TIA



Not sure which one you tried, but the one I added, follow the method. I put the flour that I sift first, into the pot and very gradually whisk the milk in before it goes on the heat, that makes a big difference. Follow the rest of the method except just before you add this milk flour mixture to the rest of the icing mixture, press it through a fine sieve and if there are any lumps, you won't get them in the icing. Hope that helps!
Hugs Squirrelly

lainee Posted 20 Apr 2006 , 8:45pm
post #6 of

How thick should you let the flour/milk mixture get when you heat it?

SquirrellyCakes Posted 20 Apr 2006 , 8:53pm
post #7 of
Quote:
Originally Posted by lainee

How thick should you let the flour/milk mixture get when you heat it?



Haha, I understand what you mean, it isn't an exact science is it? Well what happens is while you are whisking it, you will feel it thickening and it will sort of splat bubble, the way oatmeal or a cooked pudding does, for lack of a better term. Really you want to get it off the heat before the bottom burns, so once you feel it thickening, like pudding and once it is splatting or bubbling. Does that help at all?
Hugs Squirrelly

lainee Posted 20 Apr 2006 , 8:58pm
post #8 of

Thanks squirrelly that makes since. I will definitely try pushing it through a seive to get the lumps out, I think my problem was letting it get too thick. I love the flavor, but was afraid of what it might look like if I tried to color it and certainly wouldn't want to have people commenting on the lumps. LOL I just bake for family and friend right now, but still.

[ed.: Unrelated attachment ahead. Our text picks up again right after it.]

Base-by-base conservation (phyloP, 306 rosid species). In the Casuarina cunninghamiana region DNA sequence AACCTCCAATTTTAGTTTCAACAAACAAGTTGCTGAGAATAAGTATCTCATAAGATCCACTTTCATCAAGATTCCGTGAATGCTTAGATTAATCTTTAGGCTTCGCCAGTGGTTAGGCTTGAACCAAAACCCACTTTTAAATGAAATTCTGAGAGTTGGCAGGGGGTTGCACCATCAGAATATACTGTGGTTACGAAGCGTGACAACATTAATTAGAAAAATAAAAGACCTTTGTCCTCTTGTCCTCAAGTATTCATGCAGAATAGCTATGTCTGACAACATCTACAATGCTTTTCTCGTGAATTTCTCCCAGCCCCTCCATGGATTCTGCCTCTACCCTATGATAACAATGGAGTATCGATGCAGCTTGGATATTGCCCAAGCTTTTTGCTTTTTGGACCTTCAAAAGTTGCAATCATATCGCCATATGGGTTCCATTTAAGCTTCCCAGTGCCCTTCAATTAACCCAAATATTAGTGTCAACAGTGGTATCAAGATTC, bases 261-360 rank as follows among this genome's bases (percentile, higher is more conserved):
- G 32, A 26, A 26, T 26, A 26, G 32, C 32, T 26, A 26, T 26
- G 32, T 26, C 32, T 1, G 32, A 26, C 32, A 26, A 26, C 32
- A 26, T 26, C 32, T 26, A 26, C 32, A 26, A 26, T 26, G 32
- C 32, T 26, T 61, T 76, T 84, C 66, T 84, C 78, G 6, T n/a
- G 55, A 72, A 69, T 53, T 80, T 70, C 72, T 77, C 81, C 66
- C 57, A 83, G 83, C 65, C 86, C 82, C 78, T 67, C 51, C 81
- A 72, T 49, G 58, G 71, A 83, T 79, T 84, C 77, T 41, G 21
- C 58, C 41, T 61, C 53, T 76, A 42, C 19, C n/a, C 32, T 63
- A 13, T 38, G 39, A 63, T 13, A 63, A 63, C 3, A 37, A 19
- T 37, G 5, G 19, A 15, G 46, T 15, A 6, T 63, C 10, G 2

Doug Posted 20 Apr 2006 , 8:59pm
post #9 of

old method I use to this day for combining flour w/ milk PRIOR to cooking to (as in gravies!)

put flour and mik in clean jar or similar container w/ tight fitting lid.

shake, shake, shake!!! no lumps every time...and so much eaiser that trying to whisk in gently.

lainee Posted 20 Apr 2006 , 9:44pm

Great idea Doug, thanks.

Crimsicle Posted 20 Apr 2006 , 9:49pm

I put the flour and milk in the blender and whirl it just to make sure there are no lumps. After it's cooked to thick pudding texture, the mixure is cooled until it is really cold and thick. And I do mean THICK...you could stand a spoon up in it easily. At that point, it's beaten with the fat. My recipe calls for Crisco, but at least half butter would probably taste even better.

Be sure to place plastic wrap directly on the surface of the stuff as it is cooling. Otherwise, you will get a disgusting "skin" on the top. The skin won't dissolve and will also contribute to lumps.